Corning Museum of Glass Unveils 2016 Rakow Commission by Thaddeus Wolfe

Stacked Grid Structure by Thaddeus Wolfe

Stacked Grid Structure
Thaddeus Wolfe (American, born 1979)
Made in United States, Brooklyn, New York, 2016
Mold-blown glass with brass inclusions
2016.4.9, 31st Rakow Commission

The Corning Museum of Glass unveiled Stacked Grid Structure, this year’s Rakow Commission by Brooklyn-based American artist Thaddeus Wolfe.

Wolfe creates multi-layered, highly-textured, angular mold-blown vessels, sculptures, and lighting fixtures. Stacked Grid Structure, like Wolfe’s other objects, was made by blowing glass into a one-time-use plaster silica mold cast over a carved Styrofoam positive. Creating his molds in this way enables Wolfe to force the material into structures that are at odds with the fluid nature of molten glass.

Stacked Grid Structure is the perfect artifact of its time,” said Susie Silbert, curator of modern and contemporary glass. “A bold and inventively made object, it bridges craft, design, and art in its production, conception, and ambition, exemplifying the blurred boundaries that make contemporary glass such an exciting field today.”

Wolfe used the opportunity of the Rakow Commission to experiment with adding bronze inclusions into his objects, a technique he hopes to continue in his future work. In Stacked Grid Structure, he uses these inclusions as stilts, raising the piece off of the pedestal and visually connecting its two component parts. Connected in this way, these bronze feet give the piece an architectonic feeling, one which the artist says was inspired by his life in New York City, and the time he spends looking at the buildings and taking notice of his environment.

Thaddeus Wolfe (Photo by Joe Kramm)

Thaddeus Wolfe (Photo by Joe Kramm)

“To me, it’s really exciting to make a piece that I know is going to be in the Corning glass collection,” said Wolfe. “It’s amazing and a huge honor. I think the vision of the commission is a really great thing…The program helps foster creativity in artists by giving them this opportunity, and giving them this commission where it didn’t have some constraint, or some kind of direction… It pushed me to try to make something that can hold its own in the museum collection.”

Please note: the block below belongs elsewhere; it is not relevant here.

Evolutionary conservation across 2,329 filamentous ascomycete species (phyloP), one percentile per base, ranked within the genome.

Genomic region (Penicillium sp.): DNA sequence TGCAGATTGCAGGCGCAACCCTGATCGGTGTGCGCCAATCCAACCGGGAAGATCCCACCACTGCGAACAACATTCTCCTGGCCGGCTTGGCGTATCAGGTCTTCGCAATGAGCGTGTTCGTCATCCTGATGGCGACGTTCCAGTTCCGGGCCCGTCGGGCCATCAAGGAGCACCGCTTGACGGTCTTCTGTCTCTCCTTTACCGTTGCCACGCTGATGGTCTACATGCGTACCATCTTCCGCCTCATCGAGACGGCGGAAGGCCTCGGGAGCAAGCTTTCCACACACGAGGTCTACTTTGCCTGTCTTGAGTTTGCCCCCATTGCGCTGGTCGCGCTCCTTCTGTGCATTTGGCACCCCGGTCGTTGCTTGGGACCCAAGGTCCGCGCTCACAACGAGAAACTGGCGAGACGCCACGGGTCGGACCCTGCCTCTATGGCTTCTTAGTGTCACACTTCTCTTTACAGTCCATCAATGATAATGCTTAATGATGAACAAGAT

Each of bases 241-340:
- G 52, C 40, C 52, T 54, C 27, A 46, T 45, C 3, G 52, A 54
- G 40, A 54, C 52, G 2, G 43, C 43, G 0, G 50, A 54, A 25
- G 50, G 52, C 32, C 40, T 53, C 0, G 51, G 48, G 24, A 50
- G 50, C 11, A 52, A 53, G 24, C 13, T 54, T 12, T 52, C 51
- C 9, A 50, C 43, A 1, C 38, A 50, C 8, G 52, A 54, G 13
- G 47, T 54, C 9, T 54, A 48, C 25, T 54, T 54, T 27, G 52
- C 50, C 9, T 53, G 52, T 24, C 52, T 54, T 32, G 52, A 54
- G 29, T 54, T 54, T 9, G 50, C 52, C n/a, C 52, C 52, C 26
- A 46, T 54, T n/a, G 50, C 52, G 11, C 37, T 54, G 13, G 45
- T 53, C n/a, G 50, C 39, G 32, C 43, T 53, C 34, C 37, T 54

The new work was unveiled as part of a Behind the Glass lecture by Thaddeus Wolfe, during which time he talked about his career and artistic vision, which led him to create this year’s commission.

Born and raised in the glass-rich culture of Toledo, Ohio, Wolfe studied glass at the Cleveland Institute of Art, graduating with a BFA in 2002. Wolfe has held residencies at Pilchuck Glass School (Stanwood, Wash.), Creative Glass Center of America’s Wheaton Village (Millville, NJ), and the Museum of Glass (Tacoma, Wash.). After apprenticing with several notable glass artists including Jeff Zimmerman and Josiah McElheny, he established his own studio practice in 2009. He is represented by R+Company in New York City and Volume gallery in Chicago. In addition to several private collections, his work is held by the Rhode Island School of Design Museum. He lives and works in Brooklyn, NY.

Stacked Grid Structure is now on display in the Contemporary Art + Design Galleries at The Corning Museum of Glass. View the 360° photo of Stacked Grid Sculpture on the CMoG website. A video interview with Wolfe on the making of Stacked Grid Structure accompanies the installation in the galleries, and is available on the Museum’s YouTube channel.

Stacked Grid Structure is the Museum’s 31st Rakow Commission. Inaugurated in 1986, the Rakow Commission is awarded annually to artists whose work is not yet represented in the Museum’s collection. The commission supports new works of art in glass by encouraging emerging or established artists to venture into new areas that they might otherwise be unable to explore because of financial limitations. It is made possible through the generosity of the late Dr. and Mrs. Leonard S. Rakow, Fellows, friends, and benefactors of the Museum. Each commissioned work is added to the Museum’s permanent collection and is displayed publicly.